Sugar taxes and front-of-package (FOP) nutrition labelling systems can alter purchasing decisions, according to a study published in International Journal of Behavioral nutrition and Physical Activity.
The study was performed on 3584 Canadians 13 years and older. They were given $5 and presented with images of 20 beverages and 20 snack foods available for purchase. They were randomized to one of five FOP label types—i.e., ‘high in’ warning, traffic light, or no label—and completed eight purchasing tasks with different taxation conditions.
Results showed that participants who saw the ‘high in’ warnings purchased the least amount of sugar, saturated fat, and calories when compared to all other labeling systems. All taxes resulted in substantial reductions in sugars and calories. Taxes that included 100% fruit juices produced greater reductions in sugars and calories.
“Governments don’t need to wait to implement these policies; they’re already used in many other parts of the world and are successful in helping people make healthier food choices,” said Rachel Acton, a doctoral student in the School of Public Health & Health Systems at the University of Waterloo and one of the study’s authorsin a press release.“Many people don’t realize that fruit juice can have just as much sugar as, or more than, regular pop, and these types of drinks aren’t always included in a tax when evidence shows that maybe they should be.”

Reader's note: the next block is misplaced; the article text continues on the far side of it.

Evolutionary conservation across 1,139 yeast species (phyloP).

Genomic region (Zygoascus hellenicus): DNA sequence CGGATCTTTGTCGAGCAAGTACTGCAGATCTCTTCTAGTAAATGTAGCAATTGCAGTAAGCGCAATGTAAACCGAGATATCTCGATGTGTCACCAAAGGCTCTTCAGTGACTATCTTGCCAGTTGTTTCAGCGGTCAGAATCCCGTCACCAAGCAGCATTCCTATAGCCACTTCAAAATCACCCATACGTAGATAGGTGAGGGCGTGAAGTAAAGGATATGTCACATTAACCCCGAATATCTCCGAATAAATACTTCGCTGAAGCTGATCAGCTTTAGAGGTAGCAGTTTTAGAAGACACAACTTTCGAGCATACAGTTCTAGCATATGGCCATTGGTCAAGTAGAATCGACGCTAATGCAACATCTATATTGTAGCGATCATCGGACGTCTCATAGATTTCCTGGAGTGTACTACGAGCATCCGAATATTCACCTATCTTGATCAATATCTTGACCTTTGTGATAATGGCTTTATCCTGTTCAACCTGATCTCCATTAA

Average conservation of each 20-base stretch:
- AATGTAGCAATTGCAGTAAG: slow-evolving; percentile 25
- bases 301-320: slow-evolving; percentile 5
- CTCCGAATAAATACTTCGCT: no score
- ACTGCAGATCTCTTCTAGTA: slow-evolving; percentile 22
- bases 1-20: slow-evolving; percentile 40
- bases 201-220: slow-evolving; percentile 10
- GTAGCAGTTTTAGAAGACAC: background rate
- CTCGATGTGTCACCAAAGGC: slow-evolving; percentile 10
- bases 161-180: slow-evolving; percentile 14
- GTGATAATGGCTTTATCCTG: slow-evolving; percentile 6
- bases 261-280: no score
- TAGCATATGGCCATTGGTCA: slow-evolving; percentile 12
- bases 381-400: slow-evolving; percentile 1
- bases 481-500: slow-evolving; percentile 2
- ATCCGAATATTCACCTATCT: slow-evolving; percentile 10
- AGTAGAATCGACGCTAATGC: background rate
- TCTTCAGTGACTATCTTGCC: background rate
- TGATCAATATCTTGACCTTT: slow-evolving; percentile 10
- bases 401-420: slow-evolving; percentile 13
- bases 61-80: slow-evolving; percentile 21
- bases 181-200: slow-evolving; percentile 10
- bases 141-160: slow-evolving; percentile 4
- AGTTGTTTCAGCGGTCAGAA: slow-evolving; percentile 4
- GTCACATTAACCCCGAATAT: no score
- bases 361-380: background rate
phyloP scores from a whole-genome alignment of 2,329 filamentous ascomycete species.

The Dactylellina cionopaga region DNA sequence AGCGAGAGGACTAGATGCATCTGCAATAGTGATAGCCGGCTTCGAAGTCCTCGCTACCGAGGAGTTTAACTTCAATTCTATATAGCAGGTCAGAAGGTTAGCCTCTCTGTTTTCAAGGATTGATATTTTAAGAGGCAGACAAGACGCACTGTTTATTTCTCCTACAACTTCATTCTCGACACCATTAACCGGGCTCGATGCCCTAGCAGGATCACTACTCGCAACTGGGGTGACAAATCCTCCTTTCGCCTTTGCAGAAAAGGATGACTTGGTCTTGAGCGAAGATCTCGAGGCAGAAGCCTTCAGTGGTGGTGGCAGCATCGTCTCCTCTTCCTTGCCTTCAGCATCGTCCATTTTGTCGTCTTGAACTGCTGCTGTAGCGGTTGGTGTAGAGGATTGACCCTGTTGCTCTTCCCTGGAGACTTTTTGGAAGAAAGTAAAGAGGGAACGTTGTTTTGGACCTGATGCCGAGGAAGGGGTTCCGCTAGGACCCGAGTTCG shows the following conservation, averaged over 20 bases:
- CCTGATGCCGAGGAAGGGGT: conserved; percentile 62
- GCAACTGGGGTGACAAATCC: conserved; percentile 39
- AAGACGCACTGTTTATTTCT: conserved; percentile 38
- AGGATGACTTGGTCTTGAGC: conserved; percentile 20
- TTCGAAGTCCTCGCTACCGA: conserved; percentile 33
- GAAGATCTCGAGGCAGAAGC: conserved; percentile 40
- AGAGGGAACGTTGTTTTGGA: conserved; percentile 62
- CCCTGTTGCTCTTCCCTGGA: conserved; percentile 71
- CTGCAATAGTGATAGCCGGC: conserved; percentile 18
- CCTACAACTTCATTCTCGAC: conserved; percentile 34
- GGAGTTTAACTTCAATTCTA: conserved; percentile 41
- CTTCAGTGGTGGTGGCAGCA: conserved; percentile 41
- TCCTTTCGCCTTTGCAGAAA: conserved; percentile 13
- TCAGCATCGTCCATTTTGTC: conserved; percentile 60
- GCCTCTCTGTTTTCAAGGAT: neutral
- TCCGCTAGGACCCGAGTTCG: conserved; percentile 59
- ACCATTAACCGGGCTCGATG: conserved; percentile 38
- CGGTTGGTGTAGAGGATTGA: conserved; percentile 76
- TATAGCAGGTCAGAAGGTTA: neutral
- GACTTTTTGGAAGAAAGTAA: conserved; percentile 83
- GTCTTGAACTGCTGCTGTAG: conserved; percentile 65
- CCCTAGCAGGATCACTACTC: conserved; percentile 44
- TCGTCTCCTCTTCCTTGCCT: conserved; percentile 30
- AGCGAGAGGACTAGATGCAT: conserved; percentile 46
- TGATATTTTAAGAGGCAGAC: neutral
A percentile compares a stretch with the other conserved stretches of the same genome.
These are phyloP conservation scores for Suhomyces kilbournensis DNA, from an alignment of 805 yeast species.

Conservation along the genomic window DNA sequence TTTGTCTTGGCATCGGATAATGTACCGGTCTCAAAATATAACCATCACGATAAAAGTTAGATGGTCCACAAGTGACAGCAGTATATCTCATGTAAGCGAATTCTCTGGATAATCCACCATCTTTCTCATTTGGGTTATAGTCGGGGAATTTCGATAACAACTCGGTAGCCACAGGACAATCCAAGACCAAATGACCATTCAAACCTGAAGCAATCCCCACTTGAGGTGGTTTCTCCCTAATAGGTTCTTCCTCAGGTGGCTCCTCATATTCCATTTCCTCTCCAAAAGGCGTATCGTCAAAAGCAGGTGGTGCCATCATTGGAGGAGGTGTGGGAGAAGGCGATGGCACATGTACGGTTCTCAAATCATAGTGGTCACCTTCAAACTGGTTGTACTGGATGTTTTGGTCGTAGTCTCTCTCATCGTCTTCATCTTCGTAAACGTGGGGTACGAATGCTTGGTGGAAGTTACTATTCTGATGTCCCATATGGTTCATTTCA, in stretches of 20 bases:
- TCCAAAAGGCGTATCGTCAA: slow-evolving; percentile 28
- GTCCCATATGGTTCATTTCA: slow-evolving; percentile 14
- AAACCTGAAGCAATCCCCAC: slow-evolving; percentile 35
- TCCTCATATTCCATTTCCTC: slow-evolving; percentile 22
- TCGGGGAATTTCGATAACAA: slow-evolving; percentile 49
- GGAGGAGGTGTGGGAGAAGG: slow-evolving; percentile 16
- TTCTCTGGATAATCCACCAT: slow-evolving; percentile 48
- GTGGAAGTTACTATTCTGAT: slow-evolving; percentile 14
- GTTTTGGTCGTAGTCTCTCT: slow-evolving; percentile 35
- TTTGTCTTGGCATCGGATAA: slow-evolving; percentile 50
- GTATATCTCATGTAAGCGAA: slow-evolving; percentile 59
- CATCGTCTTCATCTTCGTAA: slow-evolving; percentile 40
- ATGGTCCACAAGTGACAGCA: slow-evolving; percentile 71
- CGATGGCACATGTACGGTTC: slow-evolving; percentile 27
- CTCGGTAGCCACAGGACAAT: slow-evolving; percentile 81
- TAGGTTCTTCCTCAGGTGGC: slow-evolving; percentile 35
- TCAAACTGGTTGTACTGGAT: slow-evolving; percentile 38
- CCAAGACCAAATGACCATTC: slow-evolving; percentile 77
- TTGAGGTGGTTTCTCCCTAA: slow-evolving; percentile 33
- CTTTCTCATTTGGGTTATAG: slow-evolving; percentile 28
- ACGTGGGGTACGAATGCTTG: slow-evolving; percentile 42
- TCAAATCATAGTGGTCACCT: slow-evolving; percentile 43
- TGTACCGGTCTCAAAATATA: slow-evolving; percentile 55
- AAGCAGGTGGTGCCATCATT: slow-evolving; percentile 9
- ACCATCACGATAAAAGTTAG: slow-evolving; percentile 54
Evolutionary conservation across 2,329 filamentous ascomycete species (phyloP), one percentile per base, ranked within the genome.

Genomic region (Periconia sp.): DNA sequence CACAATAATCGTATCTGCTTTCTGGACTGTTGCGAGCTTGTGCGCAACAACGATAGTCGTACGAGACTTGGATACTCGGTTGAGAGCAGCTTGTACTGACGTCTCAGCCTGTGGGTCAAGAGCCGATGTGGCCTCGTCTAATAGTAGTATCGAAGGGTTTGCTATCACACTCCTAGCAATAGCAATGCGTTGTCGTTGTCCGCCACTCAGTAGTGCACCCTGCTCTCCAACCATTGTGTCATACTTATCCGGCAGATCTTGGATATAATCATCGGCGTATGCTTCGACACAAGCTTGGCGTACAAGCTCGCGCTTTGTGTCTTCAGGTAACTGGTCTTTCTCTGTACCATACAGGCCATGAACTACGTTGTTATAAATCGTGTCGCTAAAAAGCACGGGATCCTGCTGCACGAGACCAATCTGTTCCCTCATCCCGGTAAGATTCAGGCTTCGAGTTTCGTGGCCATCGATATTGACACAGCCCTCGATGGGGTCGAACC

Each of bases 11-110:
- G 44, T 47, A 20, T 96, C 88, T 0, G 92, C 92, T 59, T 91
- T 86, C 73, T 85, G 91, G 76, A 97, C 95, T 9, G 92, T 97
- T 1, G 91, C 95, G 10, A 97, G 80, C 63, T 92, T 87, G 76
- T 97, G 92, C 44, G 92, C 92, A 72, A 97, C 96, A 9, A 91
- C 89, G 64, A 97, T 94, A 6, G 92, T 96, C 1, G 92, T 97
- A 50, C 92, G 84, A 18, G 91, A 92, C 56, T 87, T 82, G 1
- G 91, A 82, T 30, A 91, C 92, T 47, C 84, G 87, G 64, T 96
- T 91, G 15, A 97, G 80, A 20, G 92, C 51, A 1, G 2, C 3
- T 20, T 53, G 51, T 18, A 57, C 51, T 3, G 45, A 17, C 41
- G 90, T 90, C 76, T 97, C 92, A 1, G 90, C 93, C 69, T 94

David Hammond, professor at the same school and co-author of the study, said in the release: “Taxes on sugary drinks and better nutrition labels are the types of measures that can help reverse increasing rates of obesity and chronic disease from unhealthy diets. Evidence is particularly important given strong opposition from the industry.”